There is a case for the government making significant changes to the Australian Communications and Media Authority (ACMA), telcos have argued.
The government in June announced it would undertake a "root and branch" review of the ACMA.
The review, which is due to report before the end of the year, is considering whether any of the ACMA's current functions can be ended or performed by other agencies or industry.
Public submissions to the inquiry have now been made public.
In their submissions, Optus and Vodafone argued that the split between the ACMA's regulatory powers for the telco and media sector and the Australian Competition and Consumer Commission (ACCC) oversight of competition issues in the telco sector (except for media diversity restrictions) is suboptimal.
"It is VHA's view that a communications and media regulator must have the capacity to recognise when and how its decisions have implications for competition and the capability to undertake the economic analysis required to effectively address those issues in its decision making," Vodafone argued in its submission (PDF).
"This is because, even without any change, its current responsibilities include a range of areas that are critical to competition in the telecommunications and media sectors, for example,spectrum management and technical regulation."
"The current regulatory structure in Australiais somewhat unique internationally," Optus' submission (PDF) argued.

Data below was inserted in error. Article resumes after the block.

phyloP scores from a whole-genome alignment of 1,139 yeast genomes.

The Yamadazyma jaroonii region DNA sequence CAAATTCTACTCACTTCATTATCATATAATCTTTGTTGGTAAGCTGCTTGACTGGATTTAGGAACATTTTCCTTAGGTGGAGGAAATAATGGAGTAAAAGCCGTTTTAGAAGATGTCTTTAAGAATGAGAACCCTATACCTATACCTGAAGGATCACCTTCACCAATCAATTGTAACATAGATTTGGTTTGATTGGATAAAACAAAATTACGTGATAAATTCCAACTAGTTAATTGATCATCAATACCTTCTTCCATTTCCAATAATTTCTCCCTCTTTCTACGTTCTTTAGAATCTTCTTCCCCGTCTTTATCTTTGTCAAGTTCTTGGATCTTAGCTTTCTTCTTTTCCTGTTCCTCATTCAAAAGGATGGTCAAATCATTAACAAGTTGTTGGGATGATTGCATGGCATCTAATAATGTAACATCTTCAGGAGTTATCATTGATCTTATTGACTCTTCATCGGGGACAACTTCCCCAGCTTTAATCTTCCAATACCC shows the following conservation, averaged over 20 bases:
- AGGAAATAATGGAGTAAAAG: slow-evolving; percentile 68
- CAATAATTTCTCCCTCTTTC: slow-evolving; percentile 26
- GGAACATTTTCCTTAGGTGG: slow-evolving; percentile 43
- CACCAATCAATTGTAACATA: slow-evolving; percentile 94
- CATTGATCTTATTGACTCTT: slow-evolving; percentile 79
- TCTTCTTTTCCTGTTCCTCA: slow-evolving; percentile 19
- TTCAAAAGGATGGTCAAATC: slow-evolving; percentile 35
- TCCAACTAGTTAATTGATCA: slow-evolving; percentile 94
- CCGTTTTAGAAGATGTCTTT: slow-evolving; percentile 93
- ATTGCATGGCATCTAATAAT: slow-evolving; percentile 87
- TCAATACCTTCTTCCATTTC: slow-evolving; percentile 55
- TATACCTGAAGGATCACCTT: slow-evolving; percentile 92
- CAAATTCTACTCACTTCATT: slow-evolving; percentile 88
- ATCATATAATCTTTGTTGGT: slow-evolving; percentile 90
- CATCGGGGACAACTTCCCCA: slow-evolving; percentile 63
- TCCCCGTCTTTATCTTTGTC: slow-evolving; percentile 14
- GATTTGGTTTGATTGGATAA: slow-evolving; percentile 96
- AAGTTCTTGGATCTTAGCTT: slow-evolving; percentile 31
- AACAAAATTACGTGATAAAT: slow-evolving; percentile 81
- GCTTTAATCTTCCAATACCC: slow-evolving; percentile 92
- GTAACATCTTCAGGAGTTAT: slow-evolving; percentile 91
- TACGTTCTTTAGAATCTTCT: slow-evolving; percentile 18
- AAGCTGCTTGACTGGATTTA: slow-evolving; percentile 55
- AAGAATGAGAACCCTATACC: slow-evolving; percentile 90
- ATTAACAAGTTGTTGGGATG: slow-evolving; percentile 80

"It combines elements of an industry specific regulator (ACMA) with elements of an economy-wide competition regulator (ACCC). Whilst it could be argued that this approach draws from the best of both worlds, the opposite could equally apply...
"It is no longer clear that the present framework with its disjointed decision making provides for regulation which is consistent or has a clear over-arching objective. Optus considers there is a strong case to reform the current regulatory structures along the lines of a single industry specific regulator."
The telco pointed to the example Ofcom in the UK as a model of best practice for such a regulator.
Optus said the ACMA could be replaced by a new Ofcom-style regulator.
The UK's Communications Act 2003 charges Ofcom with maintaining "fair and effective competition". The organisation's remit includes TV and radio, fixed line and mobile telecoms, postal services and spectrum.
Ofcom and the US Federal Communications Commission (FCC) are "arguably the two most effective telecommunications and media regulators anywhere in the world," Vodafone said.
"They are known for their proactive management of their areas of responsibility, rigour of decision-making, transparency and accountability. Accordingly, the key question for the current review is: What drives these very different outcomes in regulators with, at least superficially, similar structures?We believe that an appropriate focus on competition matters and structured decision governance are the two most important factors to optimise regulatory performance."
Telstra rejected the idea of an Ofcom-style regulator.
"Moving economic regulatory functions into the ACMA would result in overlap and inefficiencies between the ACMA and the Australian Competition and Consumer Commission(ACCC), and create additional complexity and costs due to industry having to engagewith two regulators," the telco argued (PDF)
"There is already duplication between regulators in the area of customer protection and privacy, which adds to industry costs. Such duplication needs to be unwound, not exacerbated."
The full range of submissions are available from the Department of Communications website.